A project by Mari Velonaki, 2010–11 

Copper structure with integrated mirror, incandescent light globes, hydrophones, electronics and computer for real-time sound manipulation, water and electricity. Dimensions 220 cm x 120 cm x 36 cm.

A work about symbiotic relationship between heterogeneous elements, which is a recurrent theme in my work.

A copper structure that houses a full-length mirror is placed against a gallery wall. A row of six round incandescent globes crown the top of the mirror. The globes are brightly lit. As a spectator approaches the mirror for a closer look, s/he sees drops and rivulets of water trickling down from the electrified globes, with droplets falling to the surface of a water-filled tank embedded in the base of the copper structure. The droplets generate a continuous and ever-changing soundscape as they fall and splash into the water. Metallic resonances ring throughout the space in counterpoint with ‘bassy’ undertones, renewed with every droplet. By extending their hands, visitors can catch lukewarm droplets landing on their palms—at the same time they actively influence and can even still the soundscape.

In this reactive installation, I aim to create a reflective state of attraction and uncertainty. The work mirrors both the current state of global affairs and the space of personal reflection and contemplation. In this work the re-circulating water which is drawn from the open water tank and pumped to the top of the mirror construction only to fall as droplets references the earth’s water cycle; a natural cycle that has been disrupted through industrialisation with the accompanying threat of global warming and sea level rises. The light that illuminates both the water and the mirror is provided by incandescent globes; globes that have been made obsolete in many countries around the world in an effort to reduce urban energy consumption. The globes are powered by electricity which also powers the re-circulating water as it travels over the globes and falls to generate an ever-changing soundscape. The work suggests a symbolic symbiosis between heterogeneous elements that can coexist within a utopian ‘recycled’ unity.

Current State of Affairs meanders between ‘neo-retro science fiction’ and the industrial revolution, linking ‘ways of being’ to contemporary ecological sensitivities in relation to urban environment and consumption by creating a regenerative water cycle. Unnatural in an industrial sense, water and electricity indicate a surreal state, with a certain seductiveness in the aural outcomes produced by the unusual encounter of these two elements; a reflective structure that at once invites and repels with its promise of a futuristic wishing-well.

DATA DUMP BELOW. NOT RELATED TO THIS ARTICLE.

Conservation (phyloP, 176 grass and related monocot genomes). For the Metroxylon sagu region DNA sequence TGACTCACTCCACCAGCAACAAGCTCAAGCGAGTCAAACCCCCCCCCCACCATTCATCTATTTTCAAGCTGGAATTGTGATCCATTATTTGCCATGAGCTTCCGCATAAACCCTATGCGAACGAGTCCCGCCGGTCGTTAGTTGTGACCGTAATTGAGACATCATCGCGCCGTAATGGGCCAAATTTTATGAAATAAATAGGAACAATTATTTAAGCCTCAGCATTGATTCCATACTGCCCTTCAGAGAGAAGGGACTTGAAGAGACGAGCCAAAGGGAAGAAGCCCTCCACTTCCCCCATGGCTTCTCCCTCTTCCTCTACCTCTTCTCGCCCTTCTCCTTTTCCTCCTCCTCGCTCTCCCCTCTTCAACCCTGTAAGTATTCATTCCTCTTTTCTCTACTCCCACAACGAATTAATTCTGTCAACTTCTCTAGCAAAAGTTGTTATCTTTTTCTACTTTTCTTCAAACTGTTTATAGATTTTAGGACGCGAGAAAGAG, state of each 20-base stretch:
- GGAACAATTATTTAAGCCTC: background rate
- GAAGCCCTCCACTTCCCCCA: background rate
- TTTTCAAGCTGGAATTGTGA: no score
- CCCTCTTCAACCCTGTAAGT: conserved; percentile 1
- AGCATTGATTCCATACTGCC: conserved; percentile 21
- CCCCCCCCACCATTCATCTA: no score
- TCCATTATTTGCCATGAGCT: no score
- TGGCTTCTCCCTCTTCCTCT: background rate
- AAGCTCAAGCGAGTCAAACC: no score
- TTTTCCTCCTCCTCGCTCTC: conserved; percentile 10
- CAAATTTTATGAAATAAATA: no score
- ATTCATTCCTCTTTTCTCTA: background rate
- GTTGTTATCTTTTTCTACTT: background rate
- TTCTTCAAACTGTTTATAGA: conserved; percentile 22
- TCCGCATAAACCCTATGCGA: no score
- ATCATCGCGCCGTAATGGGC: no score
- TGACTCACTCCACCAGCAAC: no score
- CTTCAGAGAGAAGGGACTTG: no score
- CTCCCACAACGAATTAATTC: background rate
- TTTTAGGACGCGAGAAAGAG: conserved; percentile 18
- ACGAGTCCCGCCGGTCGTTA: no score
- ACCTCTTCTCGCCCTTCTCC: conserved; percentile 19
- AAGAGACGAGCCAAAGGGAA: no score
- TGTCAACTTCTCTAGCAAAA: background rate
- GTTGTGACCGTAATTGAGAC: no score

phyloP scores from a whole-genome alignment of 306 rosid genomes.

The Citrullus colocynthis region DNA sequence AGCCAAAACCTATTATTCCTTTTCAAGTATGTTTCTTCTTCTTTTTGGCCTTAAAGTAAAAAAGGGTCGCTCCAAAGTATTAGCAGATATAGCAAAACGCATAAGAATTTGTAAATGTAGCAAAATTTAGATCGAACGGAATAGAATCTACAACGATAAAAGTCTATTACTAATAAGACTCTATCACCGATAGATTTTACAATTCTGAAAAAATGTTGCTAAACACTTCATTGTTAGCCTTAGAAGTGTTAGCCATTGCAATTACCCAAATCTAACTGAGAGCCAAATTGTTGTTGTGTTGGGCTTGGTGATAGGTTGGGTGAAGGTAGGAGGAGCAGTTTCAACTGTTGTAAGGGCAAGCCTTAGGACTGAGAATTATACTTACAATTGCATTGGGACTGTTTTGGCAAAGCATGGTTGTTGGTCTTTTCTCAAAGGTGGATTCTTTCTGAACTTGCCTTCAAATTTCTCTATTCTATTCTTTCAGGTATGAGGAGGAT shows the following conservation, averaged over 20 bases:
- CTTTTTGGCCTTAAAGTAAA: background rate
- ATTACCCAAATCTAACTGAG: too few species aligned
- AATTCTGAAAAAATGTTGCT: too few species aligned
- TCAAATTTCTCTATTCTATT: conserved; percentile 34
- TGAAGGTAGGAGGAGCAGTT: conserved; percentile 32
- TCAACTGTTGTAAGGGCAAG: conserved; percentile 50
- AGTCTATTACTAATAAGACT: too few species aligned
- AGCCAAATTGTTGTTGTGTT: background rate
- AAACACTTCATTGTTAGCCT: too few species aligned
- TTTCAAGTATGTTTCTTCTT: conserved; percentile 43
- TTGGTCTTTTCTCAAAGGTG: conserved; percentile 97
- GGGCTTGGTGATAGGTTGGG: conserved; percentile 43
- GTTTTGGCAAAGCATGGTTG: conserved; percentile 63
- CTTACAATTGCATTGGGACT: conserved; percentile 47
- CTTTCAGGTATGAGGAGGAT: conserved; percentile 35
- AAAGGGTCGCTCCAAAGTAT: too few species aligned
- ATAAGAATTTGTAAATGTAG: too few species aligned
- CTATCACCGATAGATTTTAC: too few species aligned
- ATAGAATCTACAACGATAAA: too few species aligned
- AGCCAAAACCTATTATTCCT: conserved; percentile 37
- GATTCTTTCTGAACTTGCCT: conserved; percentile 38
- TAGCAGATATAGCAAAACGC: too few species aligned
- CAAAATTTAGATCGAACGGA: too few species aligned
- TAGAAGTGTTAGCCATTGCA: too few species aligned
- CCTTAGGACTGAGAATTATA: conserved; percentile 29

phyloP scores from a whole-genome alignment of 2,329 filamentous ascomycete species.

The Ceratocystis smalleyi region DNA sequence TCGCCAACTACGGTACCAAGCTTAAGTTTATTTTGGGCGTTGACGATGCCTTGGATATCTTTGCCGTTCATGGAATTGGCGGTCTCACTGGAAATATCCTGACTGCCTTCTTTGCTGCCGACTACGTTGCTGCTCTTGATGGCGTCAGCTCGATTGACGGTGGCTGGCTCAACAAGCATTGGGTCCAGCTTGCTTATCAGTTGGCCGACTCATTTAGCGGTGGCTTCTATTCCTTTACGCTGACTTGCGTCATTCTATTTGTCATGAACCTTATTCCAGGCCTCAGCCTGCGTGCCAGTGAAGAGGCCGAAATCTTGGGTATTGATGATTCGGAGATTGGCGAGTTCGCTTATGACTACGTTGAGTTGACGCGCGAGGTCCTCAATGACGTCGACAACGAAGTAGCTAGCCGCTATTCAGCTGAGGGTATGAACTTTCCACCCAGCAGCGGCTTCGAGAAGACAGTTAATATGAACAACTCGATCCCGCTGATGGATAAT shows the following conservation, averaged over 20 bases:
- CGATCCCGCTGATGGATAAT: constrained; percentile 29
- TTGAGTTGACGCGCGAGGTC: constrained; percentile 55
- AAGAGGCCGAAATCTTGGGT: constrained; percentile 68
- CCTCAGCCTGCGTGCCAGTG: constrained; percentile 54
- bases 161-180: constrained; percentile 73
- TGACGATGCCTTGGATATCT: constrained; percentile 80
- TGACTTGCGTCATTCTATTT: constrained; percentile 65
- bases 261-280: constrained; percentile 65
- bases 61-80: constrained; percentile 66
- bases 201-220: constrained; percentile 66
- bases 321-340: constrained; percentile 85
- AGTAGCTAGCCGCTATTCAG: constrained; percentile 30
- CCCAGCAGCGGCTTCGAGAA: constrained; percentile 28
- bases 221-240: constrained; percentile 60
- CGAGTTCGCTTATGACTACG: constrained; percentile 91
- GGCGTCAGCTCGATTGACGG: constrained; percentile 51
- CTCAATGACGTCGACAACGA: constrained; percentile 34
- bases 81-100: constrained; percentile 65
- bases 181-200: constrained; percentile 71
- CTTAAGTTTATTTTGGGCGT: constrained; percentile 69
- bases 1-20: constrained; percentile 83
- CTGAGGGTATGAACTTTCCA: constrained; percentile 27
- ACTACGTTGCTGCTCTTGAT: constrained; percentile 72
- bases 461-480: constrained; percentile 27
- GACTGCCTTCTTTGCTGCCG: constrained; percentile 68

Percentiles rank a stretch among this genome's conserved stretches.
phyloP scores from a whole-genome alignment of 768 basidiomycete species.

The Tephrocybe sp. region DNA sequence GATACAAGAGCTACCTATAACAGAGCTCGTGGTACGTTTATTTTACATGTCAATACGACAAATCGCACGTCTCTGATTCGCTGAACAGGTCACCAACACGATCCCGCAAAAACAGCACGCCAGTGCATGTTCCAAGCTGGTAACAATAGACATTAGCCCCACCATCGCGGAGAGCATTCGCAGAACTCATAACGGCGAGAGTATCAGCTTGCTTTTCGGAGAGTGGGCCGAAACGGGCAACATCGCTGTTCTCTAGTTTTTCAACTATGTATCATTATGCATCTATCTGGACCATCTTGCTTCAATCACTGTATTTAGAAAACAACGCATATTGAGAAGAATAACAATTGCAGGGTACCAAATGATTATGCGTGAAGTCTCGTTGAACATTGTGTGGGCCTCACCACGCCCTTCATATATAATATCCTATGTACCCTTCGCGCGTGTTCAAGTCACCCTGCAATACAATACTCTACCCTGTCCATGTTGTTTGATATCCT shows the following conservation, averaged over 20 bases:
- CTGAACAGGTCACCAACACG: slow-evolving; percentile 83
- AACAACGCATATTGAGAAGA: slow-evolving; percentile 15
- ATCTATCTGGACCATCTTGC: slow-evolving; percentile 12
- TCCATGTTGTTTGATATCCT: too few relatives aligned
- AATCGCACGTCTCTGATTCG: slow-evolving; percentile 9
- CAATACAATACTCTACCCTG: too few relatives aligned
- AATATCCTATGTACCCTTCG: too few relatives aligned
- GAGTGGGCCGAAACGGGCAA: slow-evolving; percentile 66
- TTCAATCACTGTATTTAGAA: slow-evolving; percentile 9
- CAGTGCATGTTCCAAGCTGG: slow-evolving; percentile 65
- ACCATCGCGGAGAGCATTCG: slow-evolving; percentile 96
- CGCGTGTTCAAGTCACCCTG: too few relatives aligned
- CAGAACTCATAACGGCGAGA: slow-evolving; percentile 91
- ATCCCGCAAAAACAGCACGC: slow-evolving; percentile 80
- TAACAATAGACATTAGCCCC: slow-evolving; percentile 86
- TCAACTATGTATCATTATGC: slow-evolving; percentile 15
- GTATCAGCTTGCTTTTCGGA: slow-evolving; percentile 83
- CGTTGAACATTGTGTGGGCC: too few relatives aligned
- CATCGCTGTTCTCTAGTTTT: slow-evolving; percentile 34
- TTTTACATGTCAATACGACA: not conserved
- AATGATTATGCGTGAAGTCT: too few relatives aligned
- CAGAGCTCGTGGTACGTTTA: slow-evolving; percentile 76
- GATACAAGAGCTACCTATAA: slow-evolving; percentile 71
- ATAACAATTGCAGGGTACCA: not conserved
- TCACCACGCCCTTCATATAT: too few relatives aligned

When I first envisaged this project I was inspired by a specific site: the old Electrical Store at Cockatoo Island in Sydney Harbour—a site that in my eyes resembles a gigantic factory rather than a ‘store’. Cockatoo Island has been at various times a prison for convicts, a site for ship repair, and was at one time the largest shipyard in Australia. The shipyard was closed in the early nineties, and the site is being revitalised for reuse for exhibitions and other cultural events.

The work does not pretend to propose a solution to the general public for the urban excesses of energy consumption, but to draw their attention to this problem by creating an utopian system that reuses and regenerates post-industrial artefacts to create, aurally and visually, a new aesthetic framework.

 

Technical Approach

For safety reasons the globes are not powered by 110V mains electricity, but at the intrinsically safe level of 32V. Water is pumped from an open tank in the base of the mirror structure to a distribution plenum at the top of the structure. Pressure regulation and needle valves allow adjustment of the water flow over individual globes. Six hydrophones capture and amplify the sound of individual water drops as they strike the surface of the water in the tank. The sound is filtered and manipulated by computer software in real time. The work is in two parts: the mirror structure itself, plus a small rack-mount box that contains power supplies, preamplifiers and the computer.